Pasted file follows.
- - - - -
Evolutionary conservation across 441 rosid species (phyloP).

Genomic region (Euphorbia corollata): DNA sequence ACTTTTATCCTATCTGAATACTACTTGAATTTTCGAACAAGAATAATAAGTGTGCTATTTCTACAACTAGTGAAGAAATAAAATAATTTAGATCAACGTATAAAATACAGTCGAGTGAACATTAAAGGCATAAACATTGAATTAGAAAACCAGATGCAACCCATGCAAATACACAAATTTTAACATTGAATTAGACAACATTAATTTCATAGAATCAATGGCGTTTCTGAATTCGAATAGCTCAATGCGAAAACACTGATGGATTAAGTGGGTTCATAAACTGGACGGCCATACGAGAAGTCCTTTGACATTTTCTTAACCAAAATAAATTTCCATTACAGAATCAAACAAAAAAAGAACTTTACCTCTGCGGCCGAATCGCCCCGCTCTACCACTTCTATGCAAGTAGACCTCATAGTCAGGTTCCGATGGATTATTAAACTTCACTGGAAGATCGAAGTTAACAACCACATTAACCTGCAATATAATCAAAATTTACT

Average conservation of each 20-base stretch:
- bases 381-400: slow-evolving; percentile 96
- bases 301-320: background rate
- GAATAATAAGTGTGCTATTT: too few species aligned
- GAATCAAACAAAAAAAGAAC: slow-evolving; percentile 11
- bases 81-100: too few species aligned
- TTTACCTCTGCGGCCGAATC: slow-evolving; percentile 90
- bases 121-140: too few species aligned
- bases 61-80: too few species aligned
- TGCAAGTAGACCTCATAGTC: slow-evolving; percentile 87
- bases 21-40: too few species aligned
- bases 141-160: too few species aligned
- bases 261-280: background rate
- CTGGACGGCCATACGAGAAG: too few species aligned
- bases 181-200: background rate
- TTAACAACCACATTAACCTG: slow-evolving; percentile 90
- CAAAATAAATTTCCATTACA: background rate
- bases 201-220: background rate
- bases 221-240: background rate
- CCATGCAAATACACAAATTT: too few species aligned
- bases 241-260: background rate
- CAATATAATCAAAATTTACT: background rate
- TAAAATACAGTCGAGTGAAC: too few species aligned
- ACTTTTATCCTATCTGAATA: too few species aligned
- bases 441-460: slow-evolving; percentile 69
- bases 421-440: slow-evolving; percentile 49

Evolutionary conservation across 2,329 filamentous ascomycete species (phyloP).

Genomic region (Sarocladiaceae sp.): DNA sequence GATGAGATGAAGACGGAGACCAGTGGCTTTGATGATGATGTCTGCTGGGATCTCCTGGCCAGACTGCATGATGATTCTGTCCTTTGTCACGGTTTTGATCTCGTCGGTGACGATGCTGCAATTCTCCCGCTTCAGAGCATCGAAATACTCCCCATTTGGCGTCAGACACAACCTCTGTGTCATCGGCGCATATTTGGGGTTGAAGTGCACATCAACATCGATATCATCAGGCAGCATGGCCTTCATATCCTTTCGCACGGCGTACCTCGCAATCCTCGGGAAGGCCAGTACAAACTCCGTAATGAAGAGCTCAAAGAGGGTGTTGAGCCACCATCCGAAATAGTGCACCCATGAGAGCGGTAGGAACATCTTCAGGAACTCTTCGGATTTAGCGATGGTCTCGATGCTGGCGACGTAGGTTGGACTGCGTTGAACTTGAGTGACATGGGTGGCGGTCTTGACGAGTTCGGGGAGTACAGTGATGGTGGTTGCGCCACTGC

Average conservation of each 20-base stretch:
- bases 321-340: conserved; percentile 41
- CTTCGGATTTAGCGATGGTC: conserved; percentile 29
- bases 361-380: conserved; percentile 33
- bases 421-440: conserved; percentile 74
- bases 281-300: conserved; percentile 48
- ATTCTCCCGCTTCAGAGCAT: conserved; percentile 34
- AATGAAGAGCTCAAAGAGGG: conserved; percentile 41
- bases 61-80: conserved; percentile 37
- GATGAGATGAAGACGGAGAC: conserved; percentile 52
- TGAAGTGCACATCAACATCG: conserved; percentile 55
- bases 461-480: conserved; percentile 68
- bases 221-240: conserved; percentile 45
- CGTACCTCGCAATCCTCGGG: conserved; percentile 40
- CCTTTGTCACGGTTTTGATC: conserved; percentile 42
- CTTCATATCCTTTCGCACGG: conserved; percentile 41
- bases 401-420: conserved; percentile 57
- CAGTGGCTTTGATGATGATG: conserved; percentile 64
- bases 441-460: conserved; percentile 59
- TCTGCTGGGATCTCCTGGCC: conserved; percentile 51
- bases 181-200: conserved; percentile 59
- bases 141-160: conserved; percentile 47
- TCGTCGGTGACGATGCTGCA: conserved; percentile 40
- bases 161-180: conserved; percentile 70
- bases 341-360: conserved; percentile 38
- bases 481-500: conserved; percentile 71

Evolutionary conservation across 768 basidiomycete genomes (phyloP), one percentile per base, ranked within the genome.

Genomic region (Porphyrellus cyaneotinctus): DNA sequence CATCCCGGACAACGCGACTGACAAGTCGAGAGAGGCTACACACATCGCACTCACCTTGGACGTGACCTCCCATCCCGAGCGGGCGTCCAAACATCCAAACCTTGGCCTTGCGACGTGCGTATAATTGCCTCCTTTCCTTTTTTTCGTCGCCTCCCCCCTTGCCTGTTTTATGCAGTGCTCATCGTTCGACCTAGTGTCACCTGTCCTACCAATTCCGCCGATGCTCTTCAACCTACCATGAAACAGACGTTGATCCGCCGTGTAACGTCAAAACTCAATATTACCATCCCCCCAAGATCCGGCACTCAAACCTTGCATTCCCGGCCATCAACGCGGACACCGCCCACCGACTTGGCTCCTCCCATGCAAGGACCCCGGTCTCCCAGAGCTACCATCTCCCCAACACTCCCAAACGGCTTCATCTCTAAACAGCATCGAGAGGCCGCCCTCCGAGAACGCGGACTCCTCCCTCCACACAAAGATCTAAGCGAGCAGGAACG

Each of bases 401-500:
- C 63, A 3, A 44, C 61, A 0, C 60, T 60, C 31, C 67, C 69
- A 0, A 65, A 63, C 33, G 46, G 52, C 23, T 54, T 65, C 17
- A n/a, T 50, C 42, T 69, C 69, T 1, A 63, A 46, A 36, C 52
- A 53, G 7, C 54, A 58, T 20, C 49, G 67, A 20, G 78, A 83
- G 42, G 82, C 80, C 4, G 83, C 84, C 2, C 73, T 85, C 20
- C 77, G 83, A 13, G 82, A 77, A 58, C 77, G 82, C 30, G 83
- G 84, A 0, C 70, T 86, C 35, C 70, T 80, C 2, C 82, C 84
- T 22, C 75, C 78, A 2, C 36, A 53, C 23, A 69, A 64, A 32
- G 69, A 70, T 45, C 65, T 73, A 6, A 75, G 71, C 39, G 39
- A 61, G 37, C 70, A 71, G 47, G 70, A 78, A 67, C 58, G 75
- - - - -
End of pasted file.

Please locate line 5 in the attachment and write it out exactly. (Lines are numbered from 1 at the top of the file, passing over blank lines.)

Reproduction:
- bases 301-320: background rate